#24: The Amazon Tax

Like Nevada, many states rely very heavily on sales tax income to fund government services. In the olden days, states required businesses within their borders to remit a percentage of their sales as taxes to the state government. These taxes, of course, are passed along to the customer, who often sees them added on to total purchase prices on their sales receipts.

When the vendor of the product lives out of state, this poses a big problem for the state government. As of the Court’s decision in Quill Corp. v. North Dakota (1992), states have been stymied in their attempts to force vendors to collect and remit these taxes. In-state consumers are still required to pay the taxes, of course. But it is incredibly difficult to enforce this kind of requirement when the state has no idea how much money any particular individual rightly owes.

Enter Direct Marketing Association v. Brohl. The Supreme Court has just granted certiorari in this case, which deals with Colorado’s attempt to get around the restrictions in Quill. The SCOTUSblog page for the case lays out some of the details. Although the Court of late has denied certiorari on direct tax remission law challenges, the Court’s willingness to hear this case is an important development.

Paper Topic #24: Are the case facts in Brohl different enough from those in Quill to mandate a different finding? Given the holding in Quill, coupled with the changing nature of the internet economy, is it likely that the Court will feel pressure to adopt a new strategy here? If Congress stepped in to force remote retailers to remit state sales taxes, would that change the calculus in Quill?

Suggested Reading: Haile, A. J., Gamage, D., & Shanske, D. (2013). A Potential Game Changer in E-Commerce Taxation. State Tax Notes67(10).

FGM and the Commerce Clause

In the United States, the federal code prohibits “female genital mutilation” procedures on minors. A Michigan doctor and several parents were charged with violating this law in US v. Nagarwala. Recently, a district court judge struck down this law. This article from the Detroit Free Press provides additional details. In short, the judge found that Congress did not have the power to ban these procedures. 

Image from cnn.com.

Although women’s rights activists were stunned by the ruling,  this article from Reason.com (a libertarian publication) argues that the decision is correct, given the Supreme Court’s existing jurisprudence about the breadth of the Commerce Clause. What do you make of this case? How might the Supreme Court rule in this instance? Is there a way that Congress could institute such a ban using some other provision in the Constitution? Or is this something that must be left to the states to incorporate into their own criminal codes?

#23: Obamacare and Clean Air

As you will no doubt recall, the Supreme Court in NFIB v. Sebelius (2012) held that Congress did not have the power under the Commerce Clause to uphold the individual mandate to purchase health insurance coverage. The conservatives on the Court joined in this assessment. However, the Court also decided additional major questions in this case: one about taxing and the other about spending.

Chief Justice Roberts joined with the liberal members of the Court in upholding the individual mandate as a tax. However, the Court struck down the expansion of the Medicaid program as a violation of the spending power. The Court held that this expansion was unconstitutional, even though it did not literally “force” the states to participate in the expansion.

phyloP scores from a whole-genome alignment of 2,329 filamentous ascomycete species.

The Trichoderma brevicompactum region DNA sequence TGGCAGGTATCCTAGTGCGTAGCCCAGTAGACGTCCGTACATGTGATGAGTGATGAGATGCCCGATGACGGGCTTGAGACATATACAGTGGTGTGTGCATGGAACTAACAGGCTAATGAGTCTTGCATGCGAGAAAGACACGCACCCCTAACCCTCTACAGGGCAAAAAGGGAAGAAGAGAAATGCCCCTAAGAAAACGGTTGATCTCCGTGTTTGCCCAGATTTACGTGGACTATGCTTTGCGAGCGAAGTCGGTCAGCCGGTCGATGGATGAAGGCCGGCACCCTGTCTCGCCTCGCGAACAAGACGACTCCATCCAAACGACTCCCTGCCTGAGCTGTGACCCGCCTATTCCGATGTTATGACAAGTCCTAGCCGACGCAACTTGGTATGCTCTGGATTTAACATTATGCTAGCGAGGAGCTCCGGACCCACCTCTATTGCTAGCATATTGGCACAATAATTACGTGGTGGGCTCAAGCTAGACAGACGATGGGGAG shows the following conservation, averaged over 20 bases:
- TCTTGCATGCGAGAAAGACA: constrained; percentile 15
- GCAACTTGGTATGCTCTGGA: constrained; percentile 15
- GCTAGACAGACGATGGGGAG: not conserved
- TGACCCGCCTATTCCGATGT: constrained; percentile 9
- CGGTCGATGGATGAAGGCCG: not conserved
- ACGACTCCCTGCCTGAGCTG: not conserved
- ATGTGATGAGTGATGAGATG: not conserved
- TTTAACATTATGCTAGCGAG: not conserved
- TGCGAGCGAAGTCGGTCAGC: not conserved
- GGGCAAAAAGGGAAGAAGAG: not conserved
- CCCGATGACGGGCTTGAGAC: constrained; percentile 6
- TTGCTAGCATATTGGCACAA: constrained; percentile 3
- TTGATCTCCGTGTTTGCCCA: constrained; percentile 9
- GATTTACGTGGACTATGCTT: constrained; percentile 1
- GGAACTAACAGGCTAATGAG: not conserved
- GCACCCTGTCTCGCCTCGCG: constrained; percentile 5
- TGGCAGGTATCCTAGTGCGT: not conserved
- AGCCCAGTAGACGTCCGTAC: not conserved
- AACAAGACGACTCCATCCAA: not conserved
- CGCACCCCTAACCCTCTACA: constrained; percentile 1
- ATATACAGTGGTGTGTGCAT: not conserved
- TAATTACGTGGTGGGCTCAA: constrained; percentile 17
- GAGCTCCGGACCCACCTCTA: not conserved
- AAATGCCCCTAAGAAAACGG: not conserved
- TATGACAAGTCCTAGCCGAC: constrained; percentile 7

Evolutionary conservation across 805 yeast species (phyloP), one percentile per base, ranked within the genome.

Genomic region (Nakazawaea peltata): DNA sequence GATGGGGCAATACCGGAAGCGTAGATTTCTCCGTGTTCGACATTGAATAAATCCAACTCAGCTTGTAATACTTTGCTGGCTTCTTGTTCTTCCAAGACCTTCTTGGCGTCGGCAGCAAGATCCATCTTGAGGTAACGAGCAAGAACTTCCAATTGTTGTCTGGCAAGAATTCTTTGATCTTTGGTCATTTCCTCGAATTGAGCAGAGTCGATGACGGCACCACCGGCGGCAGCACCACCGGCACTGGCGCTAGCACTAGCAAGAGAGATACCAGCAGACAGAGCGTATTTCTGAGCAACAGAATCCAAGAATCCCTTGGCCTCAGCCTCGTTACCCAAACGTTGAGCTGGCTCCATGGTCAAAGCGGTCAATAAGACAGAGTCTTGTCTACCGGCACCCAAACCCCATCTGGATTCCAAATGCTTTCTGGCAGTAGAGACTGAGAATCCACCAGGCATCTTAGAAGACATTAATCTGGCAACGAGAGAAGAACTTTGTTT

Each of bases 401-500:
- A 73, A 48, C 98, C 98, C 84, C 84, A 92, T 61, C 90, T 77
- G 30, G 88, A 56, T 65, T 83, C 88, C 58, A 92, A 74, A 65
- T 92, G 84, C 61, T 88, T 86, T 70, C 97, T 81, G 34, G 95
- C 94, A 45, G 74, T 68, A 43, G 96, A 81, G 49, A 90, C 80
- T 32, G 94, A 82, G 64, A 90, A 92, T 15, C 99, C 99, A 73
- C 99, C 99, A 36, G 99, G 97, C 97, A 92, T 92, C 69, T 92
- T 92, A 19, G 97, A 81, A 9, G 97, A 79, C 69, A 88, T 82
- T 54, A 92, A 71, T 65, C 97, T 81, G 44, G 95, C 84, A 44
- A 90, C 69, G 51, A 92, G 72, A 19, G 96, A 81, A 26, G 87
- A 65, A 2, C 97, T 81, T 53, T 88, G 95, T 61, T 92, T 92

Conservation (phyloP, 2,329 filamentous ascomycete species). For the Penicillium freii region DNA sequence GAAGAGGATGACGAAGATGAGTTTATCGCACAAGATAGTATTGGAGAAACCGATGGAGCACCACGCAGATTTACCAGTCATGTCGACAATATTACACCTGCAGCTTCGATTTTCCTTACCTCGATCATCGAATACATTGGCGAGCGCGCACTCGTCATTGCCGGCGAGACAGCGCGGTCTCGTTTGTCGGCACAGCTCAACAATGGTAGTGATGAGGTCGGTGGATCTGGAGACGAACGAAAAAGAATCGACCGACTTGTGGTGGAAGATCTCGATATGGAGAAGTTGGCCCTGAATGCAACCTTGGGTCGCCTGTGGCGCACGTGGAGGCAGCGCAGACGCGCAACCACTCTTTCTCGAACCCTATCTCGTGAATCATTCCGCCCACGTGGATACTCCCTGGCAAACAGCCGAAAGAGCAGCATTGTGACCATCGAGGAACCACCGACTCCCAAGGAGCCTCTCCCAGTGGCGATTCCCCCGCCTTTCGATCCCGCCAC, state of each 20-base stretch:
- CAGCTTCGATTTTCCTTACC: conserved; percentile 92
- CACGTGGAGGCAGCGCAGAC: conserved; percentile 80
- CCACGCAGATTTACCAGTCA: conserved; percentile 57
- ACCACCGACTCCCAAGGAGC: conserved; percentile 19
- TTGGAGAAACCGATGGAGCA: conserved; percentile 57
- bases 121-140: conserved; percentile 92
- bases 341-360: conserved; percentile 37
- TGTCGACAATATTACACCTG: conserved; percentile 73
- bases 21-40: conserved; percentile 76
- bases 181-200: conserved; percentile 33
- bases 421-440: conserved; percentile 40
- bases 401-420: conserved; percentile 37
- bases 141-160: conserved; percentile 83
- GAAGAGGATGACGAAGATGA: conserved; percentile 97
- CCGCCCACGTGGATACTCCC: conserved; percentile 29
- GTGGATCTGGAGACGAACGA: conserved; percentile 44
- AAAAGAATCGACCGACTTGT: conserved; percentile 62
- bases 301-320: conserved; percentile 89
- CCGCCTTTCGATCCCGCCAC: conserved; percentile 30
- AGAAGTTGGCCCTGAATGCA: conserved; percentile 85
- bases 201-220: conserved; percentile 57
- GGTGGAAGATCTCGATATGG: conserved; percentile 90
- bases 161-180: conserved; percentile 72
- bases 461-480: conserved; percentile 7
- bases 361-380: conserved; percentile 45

This is a curious line-up of holdings. In two of the three major questions, the Court struck down exercises of congressional power (under both the Commerce Clause and the General Welfare Clause). The only part that was upheld was perhaps the least controversial argument (under the Taxation Clause).

Some commentators argue that this is one of the more important, if underpublicized, parts of the Court’s decision in Sebelius. For example, read Johnathan Adler’s piece over at SCOTUSblog. What does he think the implications are for the balance of power between the federal government and the states? Take special note of Adler’s point about how this might impact the Clean Air Act.

Adler delves into this issue more deeply in this post on the Property and Environmental Research Center website. Read the article. How might the Court’s decision in Sebelius encourage states to challenge the Clean Air Act’s conditional grants? Does it go beyond the impact of South Dakota v. Dole (1987)? What alternative measures could the federal government take to try to increase compliance among states?

Paper Topic #23: How might the Court’s decision in Sebelius encourage states to challenge the Clean Air Act’s conditional grants? Does it go beyond the impact of South Dakota v. Dole (1987)? What alternative measures could the federal government take to try to increase compliance among states?

Suggested Reading:  Baake, D. (2012). Federalism in the Air: Is the Clean Air Act’s “My Way or No Highway” Provision Constitutional After NFIB v. Sebelius?. Harvard Environmental Law Review Online, 1.

#13: ISIS and the Gitmo Problem

Late in the Obama administration, a very interesting separation of powers issue developed out of the saga over the chemical weapons attack in Syria. The issue arose after President Obama asserted his authority to conduct military action in Syria without congressional approval, but decided to seek such approval anyway.

There is a good deal of debate as to whether the president actually has to go to Congress for approval. One member of the Obama’s own party seemed to think so …